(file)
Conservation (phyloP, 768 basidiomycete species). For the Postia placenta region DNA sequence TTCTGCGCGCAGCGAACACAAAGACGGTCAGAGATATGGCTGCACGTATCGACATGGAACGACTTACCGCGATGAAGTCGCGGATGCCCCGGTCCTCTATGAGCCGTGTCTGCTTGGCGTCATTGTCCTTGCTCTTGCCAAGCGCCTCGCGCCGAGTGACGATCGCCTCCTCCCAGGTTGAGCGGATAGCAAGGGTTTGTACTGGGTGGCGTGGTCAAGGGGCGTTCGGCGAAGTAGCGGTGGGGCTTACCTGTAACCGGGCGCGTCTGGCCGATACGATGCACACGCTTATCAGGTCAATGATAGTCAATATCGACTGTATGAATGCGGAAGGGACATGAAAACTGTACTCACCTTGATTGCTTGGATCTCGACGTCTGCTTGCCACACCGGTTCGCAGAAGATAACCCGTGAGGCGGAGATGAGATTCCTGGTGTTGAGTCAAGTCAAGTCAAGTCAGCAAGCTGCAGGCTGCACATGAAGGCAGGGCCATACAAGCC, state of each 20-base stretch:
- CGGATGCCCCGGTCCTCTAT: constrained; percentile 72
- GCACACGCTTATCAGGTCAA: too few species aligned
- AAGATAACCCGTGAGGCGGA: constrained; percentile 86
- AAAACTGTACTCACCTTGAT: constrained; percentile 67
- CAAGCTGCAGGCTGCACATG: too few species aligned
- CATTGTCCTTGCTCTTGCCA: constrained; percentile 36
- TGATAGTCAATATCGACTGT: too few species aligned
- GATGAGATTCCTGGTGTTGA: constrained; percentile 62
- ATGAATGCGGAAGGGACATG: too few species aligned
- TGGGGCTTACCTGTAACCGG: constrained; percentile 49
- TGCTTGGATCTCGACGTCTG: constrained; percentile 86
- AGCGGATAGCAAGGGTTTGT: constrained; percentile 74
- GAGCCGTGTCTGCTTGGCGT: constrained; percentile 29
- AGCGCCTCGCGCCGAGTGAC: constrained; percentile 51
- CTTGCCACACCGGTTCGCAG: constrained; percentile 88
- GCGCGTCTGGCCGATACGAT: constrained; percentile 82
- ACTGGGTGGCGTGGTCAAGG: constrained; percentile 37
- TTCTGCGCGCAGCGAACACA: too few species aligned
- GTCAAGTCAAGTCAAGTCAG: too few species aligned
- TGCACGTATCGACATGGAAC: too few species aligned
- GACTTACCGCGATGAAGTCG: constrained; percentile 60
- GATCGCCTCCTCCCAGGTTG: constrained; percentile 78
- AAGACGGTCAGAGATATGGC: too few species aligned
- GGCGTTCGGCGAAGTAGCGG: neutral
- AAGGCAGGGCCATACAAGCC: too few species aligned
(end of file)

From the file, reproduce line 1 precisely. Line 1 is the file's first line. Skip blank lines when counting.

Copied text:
Conservation (phyloP, 768 basidiomycete species). For the Postia placenta region DNA sequence TTCTGCGCGCAGCGAACACAAAGACGGTCAGAGATATGGCTGCACGTATCGACATGGAACGACTTACCGCGATGAAGTCGCGGATGCCCCGGTCCTCTATGAGCCGTGTCTGCTTGGCGTCATTGTCCTTGCTCTTGCCAAGCGCCTCGCGCCGAGTGACGATCGCCTCCTCCCAGGTTGAGCGGATAGCAAGGGTTTGTACTGGGTGGCGTGGTCAAGGGGCGTTCGGCGAAGTAGCGGTGGGGCTTACCTGTAACCGGGCGCGTCTGGCCGATACGATGCACACGCTTATCAGGTCAATGATAGTCAATATCGACTGTATGAATGCGGAAGGGACATGAAAACTGTACTCACCTTGATTGCTTGGATCTCGACGTCTGCTTGCCACACCGGTTCGCAGAAGATAACCCGTGAGGCGGAGATGAGATTCCTGGTGTTGAGTCAAGTCAAGTCAAGTCAGCAAGCTGCAGGCTGCACATGAAGGCAGGGCCATACAAGCC, state of each 20-base stretch: